When confronted with an angled access to a canal orifice, is attaining straight-line access good for the tooth, the instrument that will negotiate the canal or both? At one time, what was considered good for the instrument equated with what was good for the tooth. That symmetry is no longer taken for granted. Certainly, straight-line access along with preflaring reduces the stresses a greater tapered rotary instrument will encounter in turn reducing the incidence of instrument separation. That is good for the instrument and lowering the chances of leaving a segment within the canals is good for the tooth. It is my contention that any system that has a significant potential to leave a portion of the instrument in the canal is one that should not be employed in the first place. Creating straight-line access and preflaring is only acceptable because we are limiting ourselves to systems that require these preconditions. If we use systems that don’t require straight-line access and preflaring as prerequisites for safe instrumentation, there would be no need to unnecessarily remove the tooth structure associated with these procedures.
Here we come to the insight required for more conservative and more effective root canal instrumentation. What is good for the instruments is not good for the tooth when employing greater tapered rotary instrumentation. And this insight is true if we limit our instrumentation to the two dimensional mesio-distal view we see on we see on x-rays. When we think in terms of the bucco-lingual third-dimension, the problem of shaping now includes inadequate cleansing. The imposition of a conical shape excludes the tissue that resides in the buccal and lingual extensions of oval canals. The limiting factor is once again the greater tapered instruments that are more prone to separation when used in a brushing motion. In a sense this limitation is a plus. We already know that greater tapered instrumentation removes more tooth structure than necessary in the mesio-distal plane. A system that can extend this greater tapered shape the entire mesio-distal length of the canal will weaken the root significantly more. In light of the increased awareness of vertical fracture as a possibility after root canal therapy, increasing the amount of dentin removed is a direction we don’t want to travel.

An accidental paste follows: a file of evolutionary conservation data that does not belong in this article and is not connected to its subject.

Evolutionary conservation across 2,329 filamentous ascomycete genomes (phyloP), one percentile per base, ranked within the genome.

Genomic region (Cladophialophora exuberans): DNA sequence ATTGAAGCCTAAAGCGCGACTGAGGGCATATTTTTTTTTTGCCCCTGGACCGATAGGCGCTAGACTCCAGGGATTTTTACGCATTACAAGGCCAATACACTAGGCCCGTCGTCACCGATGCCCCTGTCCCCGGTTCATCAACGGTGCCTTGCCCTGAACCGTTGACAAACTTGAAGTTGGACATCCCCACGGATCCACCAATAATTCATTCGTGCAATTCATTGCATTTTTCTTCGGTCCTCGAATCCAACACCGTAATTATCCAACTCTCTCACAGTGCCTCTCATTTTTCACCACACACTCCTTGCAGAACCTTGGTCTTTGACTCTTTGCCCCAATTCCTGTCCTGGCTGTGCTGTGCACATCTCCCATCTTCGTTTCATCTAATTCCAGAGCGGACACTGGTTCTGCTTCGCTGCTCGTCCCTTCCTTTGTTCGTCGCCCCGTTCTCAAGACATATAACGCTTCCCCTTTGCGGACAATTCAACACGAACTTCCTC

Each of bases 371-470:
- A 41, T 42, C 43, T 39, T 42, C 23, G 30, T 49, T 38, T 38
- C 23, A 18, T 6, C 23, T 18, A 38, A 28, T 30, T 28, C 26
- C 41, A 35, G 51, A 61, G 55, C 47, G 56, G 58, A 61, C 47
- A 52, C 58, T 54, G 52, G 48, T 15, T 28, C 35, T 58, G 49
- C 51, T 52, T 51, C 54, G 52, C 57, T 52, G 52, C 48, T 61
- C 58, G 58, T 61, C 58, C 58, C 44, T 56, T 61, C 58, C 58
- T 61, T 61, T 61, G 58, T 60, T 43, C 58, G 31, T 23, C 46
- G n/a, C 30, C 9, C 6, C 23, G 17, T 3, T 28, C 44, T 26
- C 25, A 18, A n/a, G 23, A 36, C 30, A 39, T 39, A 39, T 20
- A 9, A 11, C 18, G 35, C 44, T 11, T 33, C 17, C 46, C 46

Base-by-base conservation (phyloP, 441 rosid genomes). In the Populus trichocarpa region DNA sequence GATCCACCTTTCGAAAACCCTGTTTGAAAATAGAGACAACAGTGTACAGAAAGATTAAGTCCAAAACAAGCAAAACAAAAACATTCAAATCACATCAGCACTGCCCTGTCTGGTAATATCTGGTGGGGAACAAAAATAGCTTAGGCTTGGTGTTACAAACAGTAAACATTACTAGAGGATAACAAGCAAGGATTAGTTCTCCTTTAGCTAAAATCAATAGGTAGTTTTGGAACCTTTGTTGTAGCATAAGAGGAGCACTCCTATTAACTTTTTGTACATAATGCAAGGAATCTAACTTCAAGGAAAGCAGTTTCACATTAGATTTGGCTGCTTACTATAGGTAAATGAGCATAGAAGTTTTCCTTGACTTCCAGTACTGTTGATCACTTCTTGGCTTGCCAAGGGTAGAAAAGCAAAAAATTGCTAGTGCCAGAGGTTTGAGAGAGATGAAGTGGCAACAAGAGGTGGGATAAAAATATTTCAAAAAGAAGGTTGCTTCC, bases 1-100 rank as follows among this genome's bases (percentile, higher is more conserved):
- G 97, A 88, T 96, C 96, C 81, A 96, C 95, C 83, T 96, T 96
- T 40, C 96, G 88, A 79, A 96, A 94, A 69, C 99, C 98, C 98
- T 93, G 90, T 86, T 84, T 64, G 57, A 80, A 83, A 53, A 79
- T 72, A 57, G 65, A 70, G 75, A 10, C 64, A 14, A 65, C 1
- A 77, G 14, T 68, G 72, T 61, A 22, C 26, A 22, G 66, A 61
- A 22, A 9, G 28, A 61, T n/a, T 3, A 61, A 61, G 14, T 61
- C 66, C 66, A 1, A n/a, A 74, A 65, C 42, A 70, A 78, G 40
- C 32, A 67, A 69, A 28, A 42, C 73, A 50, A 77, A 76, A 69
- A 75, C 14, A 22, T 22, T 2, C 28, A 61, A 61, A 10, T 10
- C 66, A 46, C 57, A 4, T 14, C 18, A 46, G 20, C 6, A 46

I’ve written extensively on these built in short comings of rotary NiTi whether used in continuous or interrupted rotation. Rather than full rotations short arcs of motion not exceeding 45º oscillations leave instruments intact even when oscillating at 4000 cycles per minute. Separation is not an issue. Consequently, straight-line access and preflaring is not a requirement. 02 tapered relieved reamers even in sizes as small an an 06 tip are virtually invulnerable to breakage when the arc of motion is so limited. With breakage removed as a concern, the thinnest instruments can be applied with vigor against the thin, but elongated bucco-lingual configurations of pulpal tissue. The results include more thorough three dimensional debridement while preserving far more tooth structure in the mesio-distal plane. Roots remain stronger, a thicker layer of dentin remains on the furcal sides of roots and the effects of irrigation are extended to all aspects of the canals.
For those who consider the convenience of rotary NiTi a major advance over the traditional use of K-files, please recall that the glide path, a prerequisite prior to the use of rotary NiTi is generally a fatiguing manual task. Using a reciprocating handpiece oscillating at 30-45º at 3000-4000 cycles per minute eliminates hand fatigue from the start and significantly speeds up the entire shaping process. As we begin to appreciate the critical research associated with the use of greater tapered rotary instrumentation, it is becoming increasingly obvious that more conservative approaches represent a progressive alternative that ultimately produces less stress in the instruments, the teeth they are shaping and the dentists employing them.